Noise 101 – CD Reviews for Sept. 20
Saved by Vinyl
Very often, an artist’s style and direction can be affected by their personal living situation. With Klarka Weinwurm, it is very apparent that her move to Nova Scotia had an impact on her latest album, Continental Drag. Having already established a modest recording career in Toronto, Weinwurm moved father east to get in touch with the “driving melodies and creaking choruses” she describes within her music.
Attempting to create an album reminiscent of Nova Scotia, Continental Drag seems to want to be an album you should lose yourself in. Unfortunately, it comes off more as an actual Nova Scotian and just seems lost itself. While the album is loaded with tons of great ideas, they do not translate well. Perhaps with a bit more time, Weinwurm can encapsulate the sound she seems to be capable of. Until then, Continental Drag should hopefully just stand out as a speed bump rather than indicate the road she’s on.
— Graham Duncan
The Power Within
Electric Generation Recordings
Since their 2003 hit album Valley of the Damned, Dragonforce has been on a slow descent towards mediocrity. That all changes with this year’s release, which saw lead singer ZP Theart replaced with the talented, untested Marc Hudson. Also gone is Dragonforce’s constant stream of identical sounding seven-minute streams of kitschy lyrics and pounding guitars. Don’t worry, Herman Li and Sam Totman are still shredding away, but no longer is the focus entirely on trying to make jaws drop. There is real talent in the band and in this album it really shines through. Songs like Last Man Stands and Seasons highlight the new Dragonforce, and Hudson’s darker voice makes one forget this is the band that wrote Through the Fire and the Flame. Wings of Liberty and Give me the Night harken back to the Dragonforce of old but everything, from the vocals to Li’s blazing solos, are just that much more polished. If you’re a metal fan, you owe it to yourself to check out Dragonforce 2.0, and The Power Within.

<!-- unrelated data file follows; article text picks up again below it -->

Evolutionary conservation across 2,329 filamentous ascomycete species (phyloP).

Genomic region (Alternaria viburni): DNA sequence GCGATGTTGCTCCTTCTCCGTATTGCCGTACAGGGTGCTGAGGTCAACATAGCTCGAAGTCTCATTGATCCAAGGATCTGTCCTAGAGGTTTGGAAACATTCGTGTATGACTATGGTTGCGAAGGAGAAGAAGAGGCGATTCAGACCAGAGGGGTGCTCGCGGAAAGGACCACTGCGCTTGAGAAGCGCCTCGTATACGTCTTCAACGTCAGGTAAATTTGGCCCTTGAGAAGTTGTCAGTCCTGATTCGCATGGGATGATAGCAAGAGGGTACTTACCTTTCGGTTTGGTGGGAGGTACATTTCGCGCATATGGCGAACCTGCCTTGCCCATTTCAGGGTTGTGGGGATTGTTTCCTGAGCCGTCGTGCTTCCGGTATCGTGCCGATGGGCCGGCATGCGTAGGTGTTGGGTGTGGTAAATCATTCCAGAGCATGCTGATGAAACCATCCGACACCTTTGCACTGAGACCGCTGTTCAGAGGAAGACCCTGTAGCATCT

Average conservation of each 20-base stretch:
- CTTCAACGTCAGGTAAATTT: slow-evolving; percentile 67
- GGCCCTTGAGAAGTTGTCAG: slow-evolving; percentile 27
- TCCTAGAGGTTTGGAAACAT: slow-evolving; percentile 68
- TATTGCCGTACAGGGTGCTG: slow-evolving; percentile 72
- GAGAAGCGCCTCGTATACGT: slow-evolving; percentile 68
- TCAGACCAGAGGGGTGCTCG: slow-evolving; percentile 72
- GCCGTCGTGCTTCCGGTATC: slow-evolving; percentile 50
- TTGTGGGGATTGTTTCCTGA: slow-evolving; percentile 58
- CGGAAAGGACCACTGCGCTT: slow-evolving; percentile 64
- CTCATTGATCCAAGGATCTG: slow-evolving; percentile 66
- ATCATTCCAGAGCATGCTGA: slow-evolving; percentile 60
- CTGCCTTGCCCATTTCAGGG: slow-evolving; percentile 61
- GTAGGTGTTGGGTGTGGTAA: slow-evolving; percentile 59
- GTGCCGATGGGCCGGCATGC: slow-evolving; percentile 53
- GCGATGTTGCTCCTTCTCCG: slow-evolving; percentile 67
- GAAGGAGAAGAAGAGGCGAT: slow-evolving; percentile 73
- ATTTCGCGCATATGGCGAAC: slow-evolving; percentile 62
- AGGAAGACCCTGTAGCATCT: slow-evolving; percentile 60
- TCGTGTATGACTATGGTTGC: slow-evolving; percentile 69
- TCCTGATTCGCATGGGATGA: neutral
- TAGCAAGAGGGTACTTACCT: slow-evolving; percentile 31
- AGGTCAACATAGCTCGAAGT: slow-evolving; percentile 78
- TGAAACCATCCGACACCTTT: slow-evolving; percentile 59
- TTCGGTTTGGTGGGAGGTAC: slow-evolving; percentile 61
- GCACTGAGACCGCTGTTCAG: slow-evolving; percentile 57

— BAJ Visser
The Roads of Life
Crown-Vetch Music 2012
In honour of hockey being over, it’s time to review the writer of the most famous hockey-related song of all time.
Canada’s own Stompin’ Tom returns with this ode to Canadian folk culture and a time of music long past in country music.
The Roads of Life is classic folk album that features the melodic sounds of yodeling and the harmonica. It reminds you of time when music only existed on the front porch after a long day of whittling and snuff tobacco.
“Mayflower love” is a highlight of the album and features the story of a Nova Scotian looking for work in Fort McMurray. The verse “there to work in those oily sands to put money in my hand. Then back to where the Mayflowers grow” carries a charm that few outside of rural Alberta can understand.
If folk music is your thing as it should be then picking up this will be the best thing you’ve done other then hearing “The Hockey Song” at your next NHL game
— Todd Colin Vaughan